So, if you're struggling to take breaks or slow down, it's important to examine your perfectionist tendencies. Are you putting pressure on yourself to be constantly productive? Are you afraid to stop and rest because you think it means you're not good enough?


If so, it's time to examine the root causes of these harmful beliefs. Because the truth is you are worthy of love – regardless of how much you accomplish.


How to give yourself a break?


If you're struggling to slow down, here are 6 steps that can help you experience more ease in your life:


1. Make a list of your priorities


When you're feeling overwhelmed, it can be helpful to get clear on what's most important. This will help you focus on what really needs to get done and delegate or let go of the rest.


So, sit down and write out a list of your top 3 priorities. What is truly important to you? What do you need to focus on in order to meet your goals? Once you have your list, refer to it often and use it to guide your decision-making. This will help you stay on track and avoid getting bogged down in tasks that aren't truly important.


2. Set boundaries


In order to make time for rest, it's important to set boundaries with your work. This might mean setting a hard stop to your workday or saying 'no' to extra assignments. It's also important to communicate your boundaries to others, so they know when you're unavailable. Let your team, family, and friends know that you're not available 24/7. And make sure to schedule time for yourself – even if it's just 15 minutes a day.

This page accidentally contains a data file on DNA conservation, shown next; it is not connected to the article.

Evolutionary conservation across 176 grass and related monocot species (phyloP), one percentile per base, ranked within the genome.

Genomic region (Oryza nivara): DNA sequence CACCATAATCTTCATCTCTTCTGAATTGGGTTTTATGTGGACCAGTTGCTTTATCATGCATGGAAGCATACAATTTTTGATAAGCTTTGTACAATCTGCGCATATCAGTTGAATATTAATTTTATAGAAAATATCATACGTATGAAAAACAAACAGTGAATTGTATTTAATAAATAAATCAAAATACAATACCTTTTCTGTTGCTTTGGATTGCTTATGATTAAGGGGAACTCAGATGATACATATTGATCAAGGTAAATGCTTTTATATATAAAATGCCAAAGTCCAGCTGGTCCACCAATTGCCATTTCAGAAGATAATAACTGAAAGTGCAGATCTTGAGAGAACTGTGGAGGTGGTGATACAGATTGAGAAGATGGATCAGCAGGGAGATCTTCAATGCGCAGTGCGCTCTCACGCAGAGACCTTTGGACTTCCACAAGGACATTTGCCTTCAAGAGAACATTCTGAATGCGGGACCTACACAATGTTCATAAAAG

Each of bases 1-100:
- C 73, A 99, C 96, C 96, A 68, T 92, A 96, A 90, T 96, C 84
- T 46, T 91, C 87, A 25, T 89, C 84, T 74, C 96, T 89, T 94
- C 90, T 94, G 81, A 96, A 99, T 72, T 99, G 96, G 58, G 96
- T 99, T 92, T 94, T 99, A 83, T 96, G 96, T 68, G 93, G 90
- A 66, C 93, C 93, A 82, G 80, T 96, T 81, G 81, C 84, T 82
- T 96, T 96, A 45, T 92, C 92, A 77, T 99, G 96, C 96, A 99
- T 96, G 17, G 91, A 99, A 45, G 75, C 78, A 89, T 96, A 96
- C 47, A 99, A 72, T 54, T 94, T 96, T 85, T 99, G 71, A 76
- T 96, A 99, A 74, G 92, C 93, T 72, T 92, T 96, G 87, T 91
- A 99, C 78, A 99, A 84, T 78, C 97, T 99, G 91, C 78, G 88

Remember, your time is valuable. And you deserve to have some time for yourself. So, don't be afraid to set boundaries and stick to them.


3. Reframe the meaning of rest


It's hard to relax when you equate relaxation with "wasting time" or "doing nothing". But this cannot be further from the truth. You can still be active and get things done when you relax. It may just look like reading a book, drawing, doing sports or going for a walk.


Whatever form of relaxation you choose, it's important to remember that resting is just as important as working. When you take the time to recharge, you're able to come back to your tasks with fresh energy and a clear mind. And you're also less likely to make mistakes and more likely to be productive in the long run.


4. Establish healthier habits


One of the best ways to break the cycle of stress addiction is to establish healthy habits that override your body's dependence on stress hormones. This might include things like regular exercise, finding a compelling hobby, or journaling.